I saw Beasts of the Southern Wild, directed by Benh Zeitlin, yesterday afternoon, and fell in love with the music. Yes, some of it was a quintessential score, with precisely timed swells to engage the emotions of the viewer, but the fantastic Cajun music made me want to dance (but probably not drink) along with the people of The Bathtub, the backwater South Louisiana community idealized in this film. Oddly, however, this was one film where I thought the parts were better than the whole.
There were numerous gushing reviews from audience members during the Q&A, calling the film “incredible” and “life-changing.” I certainly would not go that far. I thought that the storyline, while fantastical and magical, was not tightly tied together. I’m fine with meandering and exploring, as long as there is purpose. There was purpose to the courageous Hushpuppy’s travels, but I think that it was stretched too thin across the miles she covers. Perhaps if I were from Southern Louisiana I might appreciate or identify with this film more.
The cast, most of whom had no previous acting experience, was fantastic. The characters were vivid and distinctive and it was great fun to meet them both during the Q&A and in the lobby. You could see how much of their true personalities and verve were captured on screen. Quvenzhane Wallis (don’t ask me how to pronounce it!), the star of the film, captured everyone’s heart, both on screen and off. She was found at a local library in Louisiana and loves to read and doesn’t have a favorite book because she likes them all! That’s the kind of kid I like.
I waited anxiously for to catch a ride down to the Tower and we miraculously found a parking spot less than a block away and made into the theater with five minutes to spare before Filly Brown began. This was another enjoyable film – 3/3 for the day! All of the press that Gina Rodriguez has been receiving is well deserved (she has been dubbed “the queen of Sundance” by Rolling Stone Magazine.) Her talented and accomplished fellow cast members also deserve acknowledgement. As Rodriguez’s onscreen little sister, Chrissie Fit did a great job capturing the yearning, confusion, and frustration of a 17-year old. She was also charming at the Q&A.
The directors Youssef Delara and Michael D. Olmos were obviously successful at bringing the audience along on Filly Brown’s journey given the noticeable sniffles and laughter. This film sparked much more discussion between my mother, my aunt, and I than expected, especially after meeting the directors and producer. This film wants to capture the Latino perspective while being a human-interest story accessible to all. Was Filly Brown successful to this aim? Yes and no. The visceral reaction of the audience suggests the former. However, this film embraced its identity as a Latino film, despite showing only a small slice of this diverse population, and thus may isolate many viewers. Furthermore, Filly Brown promotes revenge and violence, perhaps not the best message to be sending to youth. Is this dichotomy between cultural identity and accessibility possible? Interesting questions arose out of this viewing, to say the least. During the Q&A one audience member expressed her hope that this film will be shown to educators to increase understanding of all the external factors that minority students have to deal with. Does this not promote stereotypes, too? I’m not sure that Filly Brown is the right film to broach such topics.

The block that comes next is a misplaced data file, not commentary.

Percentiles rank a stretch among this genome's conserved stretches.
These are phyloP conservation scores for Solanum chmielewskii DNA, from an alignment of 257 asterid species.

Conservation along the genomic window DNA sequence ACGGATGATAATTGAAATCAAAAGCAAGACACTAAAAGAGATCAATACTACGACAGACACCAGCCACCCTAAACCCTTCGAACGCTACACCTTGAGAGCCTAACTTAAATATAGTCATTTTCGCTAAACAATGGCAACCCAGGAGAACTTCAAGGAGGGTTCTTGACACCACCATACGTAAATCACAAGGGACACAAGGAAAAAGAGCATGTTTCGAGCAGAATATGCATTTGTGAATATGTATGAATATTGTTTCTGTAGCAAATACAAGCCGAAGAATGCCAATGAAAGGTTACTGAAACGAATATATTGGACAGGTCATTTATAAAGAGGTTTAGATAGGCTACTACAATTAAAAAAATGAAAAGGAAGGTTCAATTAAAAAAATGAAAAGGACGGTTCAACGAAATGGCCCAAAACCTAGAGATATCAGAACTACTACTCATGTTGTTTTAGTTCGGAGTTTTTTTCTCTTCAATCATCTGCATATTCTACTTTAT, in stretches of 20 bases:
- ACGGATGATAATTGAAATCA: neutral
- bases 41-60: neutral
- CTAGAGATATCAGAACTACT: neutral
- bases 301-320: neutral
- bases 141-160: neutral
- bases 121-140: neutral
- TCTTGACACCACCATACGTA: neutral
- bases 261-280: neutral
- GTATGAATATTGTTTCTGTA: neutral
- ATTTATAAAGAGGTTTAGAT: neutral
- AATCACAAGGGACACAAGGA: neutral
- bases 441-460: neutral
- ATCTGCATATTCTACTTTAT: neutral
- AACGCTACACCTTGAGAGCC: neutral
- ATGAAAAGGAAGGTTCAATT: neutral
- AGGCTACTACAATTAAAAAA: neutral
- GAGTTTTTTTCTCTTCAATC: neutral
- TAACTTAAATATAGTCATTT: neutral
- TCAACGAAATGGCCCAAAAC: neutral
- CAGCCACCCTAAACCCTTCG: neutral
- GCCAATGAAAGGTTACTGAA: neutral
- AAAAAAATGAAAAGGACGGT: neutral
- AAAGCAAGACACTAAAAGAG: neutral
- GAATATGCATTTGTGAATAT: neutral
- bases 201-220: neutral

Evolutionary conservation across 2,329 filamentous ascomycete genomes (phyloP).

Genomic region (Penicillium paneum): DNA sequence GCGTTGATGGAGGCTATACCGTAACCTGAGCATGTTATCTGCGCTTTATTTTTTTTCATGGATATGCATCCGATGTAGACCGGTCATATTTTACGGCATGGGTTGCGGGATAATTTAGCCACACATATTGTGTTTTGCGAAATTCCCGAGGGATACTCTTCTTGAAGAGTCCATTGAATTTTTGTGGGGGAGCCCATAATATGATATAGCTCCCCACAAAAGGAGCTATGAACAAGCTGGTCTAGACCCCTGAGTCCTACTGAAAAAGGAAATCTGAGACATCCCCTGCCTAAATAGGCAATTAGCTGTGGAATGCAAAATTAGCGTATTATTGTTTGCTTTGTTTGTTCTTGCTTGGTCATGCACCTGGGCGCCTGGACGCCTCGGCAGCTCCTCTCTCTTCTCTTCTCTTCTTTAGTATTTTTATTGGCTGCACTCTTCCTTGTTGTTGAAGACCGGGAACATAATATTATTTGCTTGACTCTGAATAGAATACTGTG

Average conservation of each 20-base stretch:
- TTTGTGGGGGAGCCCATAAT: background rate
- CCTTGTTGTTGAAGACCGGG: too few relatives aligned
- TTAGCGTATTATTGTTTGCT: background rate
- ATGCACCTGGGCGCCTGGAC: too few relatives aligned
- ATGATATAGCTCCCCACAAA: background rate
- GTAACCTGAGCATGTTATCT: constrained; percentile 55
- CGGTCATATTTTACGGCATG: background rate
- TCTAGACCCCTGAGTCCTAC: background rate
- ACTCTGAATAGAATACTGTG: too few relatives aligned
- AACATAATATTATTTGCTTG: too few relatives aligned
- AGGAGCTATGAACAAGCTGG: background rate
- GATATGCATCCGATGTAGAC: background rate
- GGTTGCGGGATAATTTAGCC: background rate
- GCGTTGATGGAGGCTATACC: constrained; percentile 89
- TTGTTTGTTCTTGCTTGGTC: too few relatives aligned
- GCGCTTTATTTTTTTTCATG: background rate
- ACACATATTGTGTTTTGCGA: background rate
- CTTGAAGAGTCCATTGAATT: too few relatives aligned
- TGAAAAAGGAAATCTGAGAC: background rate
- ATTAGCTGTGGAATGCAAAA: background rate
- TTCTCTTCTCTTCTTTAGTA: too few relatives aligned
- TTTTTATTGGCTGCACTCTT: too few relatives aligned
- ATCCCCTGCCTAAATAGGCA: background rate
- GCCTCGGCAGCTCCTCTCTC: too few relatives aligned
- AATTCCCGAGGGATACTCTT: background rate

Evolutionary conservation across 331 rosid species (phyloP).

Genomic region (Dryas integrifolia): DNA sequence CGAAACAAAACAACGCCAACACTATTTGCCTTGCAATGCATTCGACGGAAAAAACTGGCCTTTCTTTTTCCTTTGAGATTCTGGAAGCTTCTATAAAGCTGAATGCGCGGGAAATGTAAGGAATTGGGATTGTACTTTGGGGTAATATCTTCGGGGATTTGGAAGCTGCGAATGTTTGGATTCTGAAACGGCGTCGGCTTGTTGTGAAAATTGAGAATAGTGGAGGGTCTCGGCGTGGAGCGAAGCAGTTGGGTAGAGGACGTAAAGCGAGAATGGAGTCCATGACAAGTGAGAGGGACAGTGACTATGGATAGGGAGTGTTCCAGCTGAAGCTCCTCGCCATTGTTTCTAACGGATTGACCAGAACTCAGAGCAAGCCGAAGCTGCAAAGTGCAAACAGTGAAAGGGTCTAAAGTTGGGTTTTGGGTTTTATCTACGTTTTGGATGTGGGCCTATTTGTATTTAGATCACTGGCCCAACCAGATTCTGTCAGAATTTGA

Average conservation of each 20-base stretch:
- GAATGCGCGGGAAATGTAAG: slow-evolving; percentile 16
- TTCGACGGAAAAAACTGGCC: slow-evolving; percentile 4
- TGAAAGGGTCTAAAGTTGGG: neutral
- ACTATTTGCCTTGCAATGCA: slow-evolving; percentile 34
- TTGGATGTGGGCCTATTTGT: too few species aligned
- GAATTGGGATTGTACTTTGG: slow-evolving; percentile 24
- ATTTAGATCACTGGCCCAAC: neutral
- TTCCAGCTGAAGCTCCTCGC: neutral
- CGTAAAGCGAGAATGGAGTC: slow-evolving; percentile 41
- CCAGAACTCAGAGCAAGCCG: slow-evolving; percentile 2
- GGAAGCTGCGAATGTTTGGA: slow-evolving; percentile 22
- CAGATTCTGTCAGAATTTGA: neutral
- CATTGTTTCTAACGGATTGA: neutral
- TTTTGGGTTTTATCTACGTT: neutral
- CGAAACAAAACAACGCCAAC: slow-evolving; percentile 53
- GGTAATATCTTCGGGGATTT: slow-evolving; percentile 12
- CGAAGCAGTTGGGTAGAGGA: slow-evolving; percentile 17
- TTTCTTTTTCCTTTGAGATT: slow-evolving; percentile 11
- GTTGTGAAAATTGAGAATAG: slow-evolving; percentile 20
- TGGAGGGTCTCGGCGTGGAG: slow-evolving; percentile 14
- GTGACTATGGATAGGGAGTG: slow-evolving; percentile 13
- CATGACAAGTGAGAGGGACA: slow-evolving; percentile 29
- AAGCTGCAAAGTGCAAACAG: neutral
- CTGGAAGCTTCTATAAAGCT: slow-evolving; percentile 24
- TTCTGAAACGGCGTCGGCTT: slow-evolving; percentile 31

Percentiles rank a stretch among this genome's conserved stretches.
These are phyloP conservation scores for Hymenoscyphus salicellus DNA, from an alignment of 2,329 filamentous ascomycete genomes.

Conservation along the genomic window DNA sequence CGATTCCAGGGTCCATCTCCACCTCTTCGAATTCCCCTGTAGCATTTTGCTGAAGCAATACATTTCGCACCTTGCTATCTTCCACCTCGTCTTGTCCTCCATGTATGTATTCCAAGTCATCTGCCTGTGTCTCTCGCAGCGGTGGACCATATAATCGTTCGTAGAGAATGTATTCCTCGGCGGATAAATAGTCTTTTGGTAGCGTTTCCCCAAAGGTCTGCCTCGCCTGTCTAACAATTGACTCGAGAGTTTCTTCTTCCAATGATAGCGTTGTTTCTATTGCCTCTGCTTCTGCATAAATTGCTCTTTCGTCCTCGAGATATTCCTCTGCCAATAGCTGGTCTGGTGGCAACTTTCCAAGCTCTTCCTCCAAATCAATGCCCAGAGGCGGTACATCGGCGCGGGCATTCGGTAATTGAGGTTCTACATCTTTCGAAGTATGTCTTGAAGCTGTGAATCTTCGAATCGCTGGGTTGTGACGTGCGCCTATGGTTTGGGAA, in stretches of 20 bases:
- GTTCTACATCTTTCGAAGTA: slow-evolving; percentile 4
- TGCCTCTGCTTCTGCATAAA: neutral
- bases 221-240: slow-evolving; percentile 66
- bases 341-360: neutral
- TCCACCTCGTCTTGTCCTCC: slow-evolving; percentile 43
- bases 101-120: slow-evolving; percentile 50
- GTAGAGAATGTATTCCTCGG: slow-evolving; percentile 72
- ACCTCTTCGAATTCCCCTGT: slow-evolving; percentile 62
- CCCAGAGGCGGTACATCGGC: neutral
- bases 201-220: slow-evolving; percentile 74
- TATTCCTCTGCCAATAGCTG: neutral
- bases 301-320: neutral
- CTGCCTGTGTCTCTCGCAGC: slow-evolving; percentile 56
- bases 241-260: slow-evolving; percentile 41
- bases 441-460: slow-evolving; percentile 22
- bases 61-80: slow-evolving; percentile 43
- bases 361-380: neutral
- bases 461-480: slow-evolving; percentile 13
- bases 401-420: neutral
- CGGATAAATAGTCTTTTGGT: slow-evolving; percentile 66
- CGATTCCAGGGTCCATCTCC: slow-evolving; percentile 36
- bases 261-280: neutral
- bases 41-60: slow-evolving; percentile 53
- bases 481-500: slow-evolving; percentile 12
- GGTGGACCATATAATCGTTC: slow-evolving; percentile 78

Last and least, I finished the day with Paolo Sorrentino’s This Must Be The Place, a childlike former rocker’s coming-of-age story. This was so not for me. There were enough moments of laughter to keep me in my seat (okay, that wasn’t the only reason,) but this journey of a disconnected middle-aged man did not connect with me. The pacing was smooth, but painfully slow. I still love Frances McDormand, though.
I’ll be back for more this afternoon.